book review

Secrets of Reverse Engineering
Eldad Eilam
Wiley, 2005, 589 pages
Reviewed By

R everse engineering of software is a touchy subject. No one wants to be accused of writing a book that helps people steal software. But there's a lot of malicious software out there that's fair game. Eldad Eilam takes a cautious approach in this well-written survey of the tricks used by writers of worms and trojans, and the tricks used by software developers who want too much control over how end-users use what they legitimately paid for.

The vast majority of programs of both types are written for Windows. In the commercial Windows environment, some software providers spend enormous resources trying to find ways to force users to pay for the same functionality over and over again. Although Eilam reserves the term "malicious code" for viruses and trojans, some people would argue that commercial software that unfairly deprives people of their ability to use it, or software that spies on the end user to gather data for the vendor, fits in the same category. To prove that a particular program is spying on you, you need to reverse-engineer or "reverse" it. This book will get you started.

To benefit from this book, you need a familiarity with x86 assembly language and a willingness to use a debugger. The general process is to sift through assembly language listings of disassembled Windows or DOS executables. These files have almost always been stripped of their symbols, making such a task tedious. Eilam discusses some of the ways vendors obfuscate their code to make the task even more difficult. Unfortunately, decompiler technology is not yet up to the task, so the author recommends some good software and hardware debuggers, including WinDbg, OllyDbg, and SoftIce.

You also need a certain amount of common sense. Don't just jump in with a debugger. The first step in reversing a program should be to look at the string space. In some cases, this may provide many shortcuts and hints, or maybe even tell you you're looking at the wrong file.

Eilam has chapters on undocumented APIs, reversing malware, breaking copy protection, reversing ".NET", deciphering file formats, and decompilation. The chapter on file formats actually focuses on analyzing an example data encryption program, and provides few pointers on deciphering data or image files. We often run across data files that are compressed in some proprietary format, and the original program that created the file can no longer be found. Eilam's techniques would be of little use in these cases.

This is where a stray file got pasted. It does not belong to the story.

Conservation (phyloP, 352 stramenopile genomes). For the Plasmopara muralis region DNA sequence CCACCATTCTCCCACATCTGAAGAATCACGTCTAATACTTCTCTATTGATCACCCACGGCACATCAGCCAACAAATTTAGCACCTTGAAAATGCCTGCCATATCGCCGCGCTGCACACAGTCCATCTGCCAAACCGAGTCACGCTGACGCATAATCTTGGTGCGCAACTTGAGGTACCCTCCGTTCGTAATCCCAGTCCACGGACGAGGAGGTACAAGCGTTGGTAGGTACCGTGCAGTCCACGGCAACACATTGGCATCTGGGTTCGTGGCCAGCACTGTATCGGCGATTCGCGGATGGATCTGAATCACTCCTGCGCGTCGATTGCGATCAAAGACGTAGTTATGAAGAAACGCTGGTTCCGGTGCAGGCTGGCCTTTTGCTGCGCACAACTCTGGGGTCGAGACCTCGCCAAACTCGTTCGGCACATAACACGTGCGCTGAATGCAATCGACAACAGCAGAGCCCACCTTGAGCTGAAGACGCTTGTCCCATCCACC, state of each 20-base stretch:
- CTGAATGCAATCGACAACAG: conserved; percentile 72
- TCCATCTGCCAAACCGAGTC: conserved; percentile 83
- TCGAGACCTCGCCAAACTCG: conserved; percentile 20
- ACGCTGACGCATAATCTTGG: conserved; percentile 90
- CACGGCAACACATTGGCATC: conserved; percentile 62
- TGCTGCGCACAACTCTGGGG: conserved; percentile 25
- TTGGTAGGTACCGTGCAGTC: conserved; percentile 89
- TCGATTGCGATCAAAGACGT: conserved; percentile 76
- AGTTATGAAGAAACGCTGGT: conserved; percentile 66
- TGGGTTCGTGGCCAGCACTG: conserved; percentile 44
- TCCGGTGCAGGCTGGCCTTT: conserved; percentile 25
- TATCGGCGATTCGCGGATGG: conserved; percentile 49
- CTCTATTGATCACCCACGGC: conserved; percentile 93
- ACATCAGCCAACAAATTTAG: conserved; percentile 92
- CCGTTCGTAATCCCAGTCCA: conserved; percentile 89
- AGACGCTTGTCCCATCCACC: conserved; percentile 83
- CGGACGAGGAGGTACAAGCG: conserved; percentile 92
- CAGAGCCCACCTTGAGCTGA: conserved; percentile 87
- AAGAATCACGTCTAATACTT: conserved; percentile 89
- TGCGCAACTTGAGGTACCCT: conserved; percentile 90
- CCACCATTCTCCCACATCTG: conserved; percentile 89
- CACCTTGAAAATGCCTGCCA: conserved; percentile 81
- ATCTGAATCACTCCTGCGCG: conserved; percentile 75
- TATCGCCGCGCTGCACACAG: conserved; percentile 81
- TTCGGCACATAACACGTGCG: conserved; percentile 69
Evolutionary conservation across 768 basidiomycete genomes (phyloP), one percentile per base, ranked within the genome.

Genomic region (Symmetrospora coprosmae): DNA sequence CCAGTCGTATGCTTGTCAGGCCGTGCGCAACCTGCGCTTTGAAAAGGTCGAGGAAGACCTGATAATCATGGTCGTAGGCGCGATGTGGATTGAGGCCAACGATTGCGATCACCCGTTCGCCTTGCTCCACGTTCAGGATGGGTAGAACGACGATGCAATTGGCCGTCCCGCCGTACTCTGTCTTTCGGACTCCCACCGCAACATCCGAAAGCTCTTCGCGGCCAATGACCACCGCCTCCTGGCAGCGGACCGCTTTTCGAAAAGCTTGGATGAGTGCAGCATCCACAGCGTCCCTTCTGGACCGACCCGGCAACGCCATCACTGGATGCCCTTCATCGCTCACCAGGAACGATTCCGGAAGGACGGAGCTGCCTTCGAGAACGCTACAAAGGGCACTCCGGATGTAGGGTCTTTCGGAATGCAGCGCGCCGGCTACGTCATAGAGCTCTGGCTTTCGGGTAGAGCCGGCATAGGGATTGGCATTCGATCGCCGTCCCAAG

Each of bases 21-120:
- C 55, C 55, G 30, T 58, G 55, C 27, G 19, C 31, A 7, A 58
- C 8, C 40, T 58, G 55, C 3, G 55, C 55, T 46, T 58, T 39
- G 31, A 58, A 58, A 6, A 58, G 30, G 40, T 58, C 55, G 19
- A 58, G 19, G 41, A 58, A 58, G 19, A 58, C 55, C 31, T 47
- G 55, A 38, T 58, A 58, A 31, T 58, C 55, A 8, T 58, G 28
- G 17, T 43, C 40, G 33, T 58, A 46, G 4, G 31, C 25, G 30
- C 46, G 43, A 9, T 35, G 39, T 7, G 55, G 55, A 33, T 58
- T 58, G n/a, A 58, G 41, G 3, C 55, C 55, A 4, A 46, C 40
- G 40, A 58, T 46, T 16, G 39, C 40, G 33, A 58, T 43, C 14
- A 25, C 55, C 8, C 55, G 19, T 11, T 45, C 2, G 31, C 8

Here's a real-world example of a situation where reversing commercial software might be considered. Where I work we have an old piece of scientific equipment that cost us about US$ 40,000 in today's dollars. The instrument uses a DOS-based PC containing ISA cards made by the vendor, similar to standard data-acquisition cards. One day, upon trying to repair it, we discovered that the software has a serial number check. If you replace one of the cards, the software detects the change and quits. We found that the software had been obfuscated to make it difficult for the user to remove the check. In other words, a $40,000 scientific instrument had been deliberately designed so it was impossible to repair, in order to force users to buy a new one when the old one breaks. It proved impossible to get the vendor to send a repairman over to fix it. But they were delighted to send a salesman over to try to sell us a new one!

I hasten to add that most equipment vendors do not stoop to this sort of money-grubbing behavior. In this situation, would it be illegal to reverse-engineer their software to get our machine working again? I don't know. Did we do it? Naah.... All I can say is, I highly recommend this book.